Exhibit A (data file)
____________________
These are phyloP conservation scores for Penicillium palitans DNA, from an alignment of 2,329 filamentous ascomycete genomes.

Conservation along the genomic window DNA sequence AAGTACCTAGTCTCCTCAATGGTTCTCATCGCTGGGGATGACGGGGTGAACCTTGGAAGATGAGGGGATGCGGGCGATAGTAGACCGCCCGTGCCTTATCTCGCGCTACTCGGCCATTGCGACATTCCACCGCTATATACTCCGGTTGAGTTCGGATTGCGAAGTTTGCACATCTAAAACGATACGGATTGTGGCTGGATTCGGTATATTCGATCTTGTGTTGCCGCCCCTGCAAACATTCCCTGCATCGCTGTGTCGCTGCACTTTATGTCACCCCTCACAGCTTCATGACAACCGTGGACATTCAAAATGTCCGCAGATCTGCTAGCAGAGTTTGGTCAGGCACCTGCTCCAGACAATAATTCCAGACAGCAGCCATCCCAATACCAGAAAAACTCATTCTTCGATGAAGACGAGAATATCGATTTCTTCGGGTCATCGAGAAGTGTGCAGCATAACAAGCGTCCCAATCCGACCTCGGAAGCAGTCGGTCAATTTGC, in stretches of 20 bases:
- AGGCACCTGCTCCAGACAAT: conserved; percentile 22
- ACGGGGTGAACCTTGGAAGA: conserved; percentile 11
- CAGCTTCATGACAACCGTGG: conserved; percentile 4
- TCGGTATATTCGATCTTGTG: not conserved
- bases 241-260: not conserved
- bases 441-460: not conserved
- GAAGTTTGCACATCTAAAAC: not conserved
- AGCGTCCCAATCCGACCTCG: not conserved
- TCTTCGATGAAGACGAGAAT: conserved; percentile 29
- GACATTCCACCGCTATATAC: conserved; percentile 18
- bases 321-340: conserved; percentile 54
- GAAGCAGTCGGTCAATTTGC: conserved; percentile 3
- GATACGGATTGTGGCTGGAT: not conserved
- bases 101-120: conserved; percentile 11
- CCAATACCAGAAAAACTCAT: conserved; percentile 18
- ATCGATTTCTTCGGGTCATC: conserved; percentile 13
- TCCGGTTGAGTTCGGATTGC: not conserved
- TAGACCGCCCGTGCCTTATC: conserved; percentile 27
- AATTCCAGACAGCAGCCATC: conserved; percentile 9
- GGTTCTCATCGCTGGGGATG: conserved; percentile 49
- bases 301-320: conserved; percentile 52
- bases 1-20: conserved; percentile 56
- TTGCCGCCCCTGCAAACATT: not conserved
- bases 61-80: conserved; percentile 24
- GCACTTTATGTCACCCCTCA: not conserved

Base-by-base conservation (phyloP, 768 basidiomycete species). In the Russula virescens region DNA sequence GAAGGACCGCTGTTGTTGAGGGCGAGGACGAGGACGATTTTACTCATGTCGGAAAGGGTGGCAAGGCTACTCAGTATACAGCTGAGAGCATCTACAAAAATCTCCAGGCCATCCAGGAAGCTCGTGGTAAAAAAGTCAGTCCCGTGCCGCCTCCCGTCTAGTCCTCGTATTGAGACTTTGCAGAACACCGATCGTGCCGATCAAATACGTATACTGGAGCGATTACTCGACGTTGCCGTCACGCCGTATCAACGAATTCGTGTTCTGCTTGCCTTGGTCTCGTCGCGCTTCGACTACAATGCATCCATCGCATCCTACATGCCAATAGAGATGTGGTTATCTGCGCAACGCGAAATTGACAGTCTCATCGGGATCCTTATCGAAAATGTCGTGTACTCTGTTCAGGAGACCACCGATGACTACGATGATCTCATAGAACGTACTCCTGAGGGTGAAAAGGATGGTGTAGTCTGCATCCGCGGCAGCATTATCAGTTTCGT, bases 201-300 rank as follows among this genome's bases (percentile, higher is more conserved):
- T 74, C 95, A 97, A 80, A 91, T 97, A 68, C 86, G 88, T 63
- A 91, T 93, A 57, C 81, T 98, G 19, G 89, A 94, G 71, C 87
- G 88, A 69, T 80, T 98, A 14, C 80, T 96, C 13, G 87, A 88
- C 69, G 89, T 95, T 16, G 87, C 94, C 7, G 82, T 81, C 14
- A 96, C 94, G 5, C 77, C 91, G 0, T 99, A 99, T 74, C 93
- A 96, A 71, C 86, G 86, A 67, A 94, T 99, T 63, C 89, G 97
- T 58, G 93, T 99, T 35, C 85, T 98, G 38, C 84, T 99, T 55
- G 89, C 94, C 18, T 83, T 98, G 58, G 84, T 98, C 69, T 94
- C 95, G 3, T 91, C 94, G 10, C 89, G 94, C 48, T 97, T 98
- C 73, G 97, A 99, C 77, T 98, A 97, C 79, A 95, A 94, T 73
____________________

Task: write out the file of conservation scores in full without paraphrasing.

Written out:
These are phyloP conservation scores for Penicillium palitans DNA, from an alignment of 2,329 filamentous ascomycete genomes.

Conservation along the genomic window DNA sequence AAGTACCTAGTCTCCTCAATGGTTCTCATCGCTGGGGATGACGGGGTGAACCTTGGAAGATGAGGGGATGCGGGCGATAGTAGACCGCCCGTGCCTTATCTCGCGCTACTCGGCCATTGCGACATTCCACCGCTATATACTCCGGTTGAGTTCGGATTGCGAAGTTTGCACATCTAAAACGATACGGATTGTGGCTGGATTCGGTATATTCGATCTTGTGTTGCCGCCCCTGCAAACATTCCCTGCATCGCTGTGTCGCTGCACTTTATGTCACCCCTCACAGCTTCATGACAACCGTGGACATTCAAAATGTCCGCAGATCTGCTAGCAGAGTTTGGTCAGGCACCTGCTCCAGACAATAATTCCAGACAGCAGCCATCCCAATACCAGAAAAACTCATTCTTCGATGAAGACGAGAATATCGATTTCTTCGGGTCATCGAGAAGTGTGCAGCATAACAAGCGTCCCAATCCGACCTCGGAAGCAGTCGGTCAATTTGC, in stretches of 20 bases:
- AGGCACCTGCTCCAGACAAT: conserved; percentile 22
- ACGGGGTGAACCTTGGAAGA: conserved; percentile 11
- CAGCTTCATGACAACCGTGG: conserved; percentile 4
- TCGGTATATTCGATCTTGTG: not conserved
- bases 241-260: not conserved
- bases 441-460: not conserved
- GAAGTTTGCACATCTAAAAC: not conserved
- AGCGTCCCAATCCGACCTCG: not conserved
- TCTTCGATGAAGACGAGAAT: conserved; percentile 29
- GACATTCCACCGCTATATAC: conserved; percentile 18
- bases 321-340: conserved; percentile 54
- GAAGCAGTCGGTCAATTTGC: conserved; percentile 3
- GATACGGATTGTGGCTGGAT: not conserved
- bases 101-120: conserved; percentile 11
- CCAATACCAGAAAAACTCAT: conserved; percentile 18
- ATCGATTTCTTCGGGTCATC: conserved; percentile 13
- TCCGGTTGAGTTCGGATTGC: not conserved
- TAGACCGCCCGTGCCTTATC: conserved; percentile 27
- AATTCCAGACAGCAGCCATC: conserved; percentile 9
- GGTTCTCATCGCTGGGGATG: conserved; percentile 49
- bases 301-320: conserved; percentile 52
- bases 1-20: conserved; percentile 56
- TTGCCGCCCCTGCAAACATT: not conserved
- bases 61-80: conserved; percentile 24
- GCACTTTATGTCACCCCTCA: not conserved

Base-by-base conservation (phyloP, 768 basidiomycete species). In the Russula virescens region DNA sequence GAAGGACCGCTGTTGTTGAGGGCGAGGACGAGGACGATTTTACTCATGTCGGAAAGGGTGGCAAGGCTACTCAGTATACAGCTGAGAGCATCTACAAAAATCTCCAGGCCATCCAGGAAGCTCGTGGTAAAAAAGTCAGTCCCGTGCCGCCTCCCGTCTAGTCCTCGTATTGAGACTTTGCAGAACACCGATCGTGCCGATCAAATACGTATACTGGAGCGATTACTCGACGTTGCCGTCACGCCGTATCAACGAATTCGTGTTCTGCTTGCCTTGGTCTCGTCGCGCTTCGACTACAATGCATCCATCGCATCCTACATGCCAATAGAGATGTGGTTATCTGCGCAACGCGAAATTGACAGTCTCATCGGGATCCTTATCGAAAATGTCGTGTACTCTGTTCAGGAGACCACCGATGACTACGATGATCTCATAGAACGTACTCCTGAGGGTGAAAAGGATGGTGTAGTCTGCATCCGCGGCAGCATTATCAGTTTCGT, bases 201-300 rank as follows among this genome's bases (percentile, higher is more conserved):
- T 74, C 95, A 97, A 80, A 91, T 97, A 68, C 86, G 88, T 63
- A 91, T 93, A 57, C 81, T 98, G 19, G 89, A 94, G 71, C 87
- G 88, A 69, T 80, T 98, A 14, C 80, T 96, C 13, G 87, A 88
- C 69, G 89, T 95, T 16, G 87, C 94, C 7, G 82, T 81, C 14
- A 96, C 94, G 5, C 77, C 91, G 0, T 99, A 99, T 74, C 93
- A 96, A 71, C 86, G 86, A 67, A 94, T 99, T 63, C 89, G 97
- T 58, G 93, T 99, T 35, C 85, T 98, G 38, C 84, T 99, T 55
- G 89, C 94, C 18, T 83, T 98, G 58, G 84, T 98, C 69, T 94
- C 95, G 3, T 91, C 94, G 10, C 89, G 94, C 48, T 97, T 98
- C 73, G 97, A 99, C 77, T 98, A 97, C 79, A 95, A 94, T 73